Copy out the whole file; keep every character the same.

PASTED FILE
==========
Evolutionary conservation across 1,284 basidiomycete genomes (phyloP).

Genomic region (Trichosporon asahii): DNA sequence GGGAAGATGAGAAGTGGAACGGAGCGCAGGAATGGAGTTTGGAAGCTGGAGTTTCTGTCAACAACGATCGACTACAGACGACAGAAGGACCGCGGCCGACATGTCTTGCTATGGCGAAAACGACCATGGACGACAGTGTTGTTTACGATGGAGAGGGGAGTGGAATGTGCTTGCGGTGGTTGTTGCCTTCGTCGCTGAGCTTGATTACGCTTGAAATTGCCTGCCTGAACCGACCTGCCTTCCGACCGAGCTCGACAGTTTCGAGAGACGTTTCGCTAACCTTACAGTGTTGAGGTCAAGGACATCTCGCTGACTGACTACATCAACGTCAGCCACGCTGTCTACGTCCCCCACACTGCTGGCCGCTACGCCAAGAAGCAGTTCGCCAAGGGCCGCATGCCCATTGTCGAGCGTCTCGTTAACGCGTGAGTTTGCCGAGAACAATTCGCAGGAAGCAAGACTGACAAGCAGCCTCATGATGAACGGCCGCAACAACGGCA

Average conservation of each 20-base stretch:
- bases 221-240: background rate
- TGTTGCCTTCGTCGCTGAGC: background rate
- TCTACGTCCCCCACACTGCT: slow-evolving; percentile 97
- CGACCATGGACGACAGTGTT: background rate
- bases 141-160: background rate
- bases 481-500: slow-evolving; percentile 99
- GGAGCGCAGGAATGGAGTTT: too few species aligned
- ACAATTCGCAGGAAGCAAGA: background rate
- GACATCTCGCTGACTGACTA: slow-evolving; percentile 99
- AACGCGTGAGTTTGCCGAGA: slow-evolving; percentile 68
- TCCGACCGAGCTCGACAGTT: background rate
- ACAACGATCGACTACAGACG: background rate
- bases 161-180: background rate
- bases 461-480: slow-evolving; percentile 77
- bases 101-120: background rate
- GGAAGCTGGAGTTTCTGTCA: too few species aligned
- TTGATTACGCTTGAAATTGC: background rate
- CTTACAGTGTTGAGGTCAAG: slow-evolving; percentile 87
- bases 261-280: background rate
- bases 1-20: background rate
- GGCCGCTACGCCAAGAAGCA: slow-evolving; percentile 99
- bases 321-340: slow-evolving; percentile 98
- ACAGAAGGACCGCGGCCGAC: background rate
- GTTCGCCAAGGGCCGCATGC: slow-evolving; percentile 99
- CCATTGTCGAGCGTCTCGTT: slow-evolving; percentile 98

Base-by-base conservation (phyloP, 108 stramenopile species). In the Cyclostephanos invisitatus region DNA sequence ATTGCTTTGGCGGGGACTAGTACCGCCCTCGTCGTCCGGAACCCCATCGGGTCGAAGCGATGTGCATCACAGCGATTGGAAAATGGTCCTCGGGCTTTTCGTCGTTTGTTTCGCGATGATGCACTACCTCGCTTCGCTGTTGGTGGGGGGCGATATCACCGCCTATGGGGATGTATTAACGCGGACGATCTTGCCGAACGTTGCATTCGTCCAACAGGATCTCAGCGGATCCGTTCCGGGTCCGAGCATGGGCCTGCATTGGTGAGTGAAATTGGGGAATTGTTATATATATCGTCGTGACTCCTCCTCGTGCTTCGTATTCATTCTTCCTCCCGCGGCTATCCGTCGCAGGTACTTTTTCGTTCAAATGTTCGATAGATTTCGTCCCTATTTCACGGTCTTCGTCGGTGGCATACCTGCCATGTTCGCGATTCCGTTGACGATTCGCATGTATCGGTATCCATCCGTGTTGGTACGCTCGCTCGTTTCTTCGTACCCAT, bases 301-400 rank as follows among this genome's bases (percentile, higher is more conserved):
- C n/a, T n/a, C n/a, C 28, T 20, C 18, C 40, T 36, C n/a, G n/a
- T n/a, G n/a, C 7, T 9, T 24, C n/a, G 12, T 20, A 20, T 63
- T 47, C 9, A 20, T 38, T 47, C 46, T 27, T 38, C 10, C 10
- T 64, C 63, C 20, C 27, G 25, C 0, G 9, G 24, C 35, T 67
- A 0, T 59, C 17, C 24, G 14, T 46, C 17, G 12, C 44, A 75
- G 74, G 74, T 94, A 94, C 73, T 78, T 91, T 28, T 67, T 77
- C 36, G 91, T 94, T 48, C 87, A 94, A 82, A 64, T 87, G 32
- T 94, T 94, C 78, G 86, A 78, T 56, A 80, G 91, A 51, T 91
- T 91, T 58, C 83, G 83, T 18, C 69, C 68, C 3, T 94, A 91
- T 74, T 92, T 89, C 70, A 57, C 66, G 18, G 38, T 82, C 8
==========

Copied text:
Evolutionary conservation across 1,284 basidiomycete genomes (phyloP).

Genomic region (Trichosporon asahii): DNA sequence GGGAAGATGAGAAGTGGAACGGAGCGCAGGAATGGAGTTTGGAAGCTGGAGTTTCTGTCAACAACGATCGACTACAGACGACAGAAGGACCGCGGCCGACATGTCTTGCTATGGCGAAAACGACCATGGACGACAGTGTTGTTTACGATGGAGAGGGGAGTGGAATGTGCTTGCGGTGGTTGTTGCCTTCGTCGCTGAGCTTGATTACGCTTGAAATTGCCTGCCTGAACCGACCTGCCTTCCGACCGAGCTCGACAGTTTCGAGAGACGTTTCGCTAACCTTACAGTGTTGAGGTCAAGGACATCTCGCTGACTGACTACATCAACGTCAGCCACGCTGTCTACGTCCCCCACACTGCTGGCCGCTACGCCAAGAAGCAGTTCGCCAAGGGCCGCATGCCCATTGTCGAGCGTCTCGTTAACGCGTGAGTTTGCCGAGAACAATTCGCAGGAAGCAAGACTGACAAGCAGCCTCATGATGAACGGCCGCAACAACGGCA

Average conservation of each 20-base stretch:
- bases 221-240: background rate
- TGTTGCCTTCGTCGCTGAGC: background rate
- TCTACGTCCCCCACACTGCT: slow-evolving; percentile 97
- CGACCATGGACGACAGTGTT: background rate
- bases 141-160: background rate
- bases 481-500: slow-evolving; percentile 99
- GGAGCGCAGGAATGGAGTTT: too few species aligned
- ACAATTCGCAGGAAGCAAGA: background rate
- GACATCTCGCTGACTGACTA: slow-evolving; percentile 99
- AACGCGTGAGTTTGCCGAGA: slow-evolving; percentile 68
- TCCGACCGAGCTCGACAGTT: background rate
- ACAACGATCGACTACAGACG: background rate
- bases 161-180: background rate
- bases 461-480: slow-evolving; percentile 77
- bases 101-120: background rate
- GGAAGCTGGAGTTTCTGTCA: too few species aligned
- TTGATTACGCTTGAAATTGC: background rate
- CTTACAGTGTTGAGGTCAAG: slow-evolving; percentile 87
- bases 261-280: background rate
- bases 1-20: background rate
- GGCCGCTACGCCAAGAAGCA: slow-evolving; percentile 99
- bases 321-340: slow-evolving; percentile 98
- ACAGAAGGACCGCGGCCGAC: background rate
- GTTCGCCAAGGGCCGCATGC: slow-evolving; percentile 99
- CCATTGTCGAGCGTCTCGTT: slow-evolving; percentile 98

Base-by-base conservation (phyloP, 108 stramenopile species). In the Cyclostephanos invisitatus region DNA sequence ATTGCTTTGGCGGGGACTAGTACCGCCCTCGTCGTCCGGAACCCCATCGGGTCGAAGCGATGTGCATCACAGCGATTGGAAAATGGTCCTCGGGCTTTTCGTCGTTTGTTTCGCGATGATGCACTACCTCGCTTCGCTGTTGGTGGGGGGCGATATCACCGCCTATGGGGATGTATTAACGCGGACGATCTTGCCGAACGTTGCATTCGTCCAACAGGATCTCAGCGGATCCGTTCCGGGTCCGAGCATGGGCCTGCATTGGTGAGTGAAATTGGGGAATTGTTATATATATCGTCGTGACTCCTCCTCGTGCTTCGTATTCATTCTTCCTCCCGCGGCTATCCGTCGCAGGTACTTTTTCGTTCAAATGTTCGATAGATTTCGTCCCTATTTCACGGTCTTCGTCGGTGGCATACCTGCCATGTTCGCGATTCCGTTGACGATTCGCATGTATCGGTATCCATCCGTGTTGGTACGCTCGCTCGTTTCTTCGTACCCAT, bases 301-400 rank as follows among this genome's bases (percentile, higher is more conserved):
- C n/a, T n/a, C n/a, C 28, T 20, C 18, C 40, T 36, C n/a, G n/a
- T n/a, G n/a, C 7, T 9, T 24, C n/a, G 12, T 20, A 20, T 63
- T 47, C 9, A 20, T 38, T 47, C 46, T 27, T 38, C 10, C 10
- T 64, C 63, C 20, C 27, G 25, C 0, G 9, G 24, C 35, T 67
- A 0, T 59, C 17, C 24, G 14, T 46, C 17, G 12, C 44, A 75
- G 74, G 74, T 94, A 94, C 73, T 78, T 91, T 28, T 67, T 77
- C 36, G 91, T 94, T 48, C 87, A 94, A 82, A 64, T 87, G 32
- T 94, T 94, C 78, G 86, A 78, T 56, A 80, G 91, A 51, T 91
- T 91, T 58, C 83, G 83, T 18, C 69, C 68, C 3, T 94, A 91
- T 74, T 92, T 89, C 70, A 57, C 66, G 18, G 38, T 82, C 8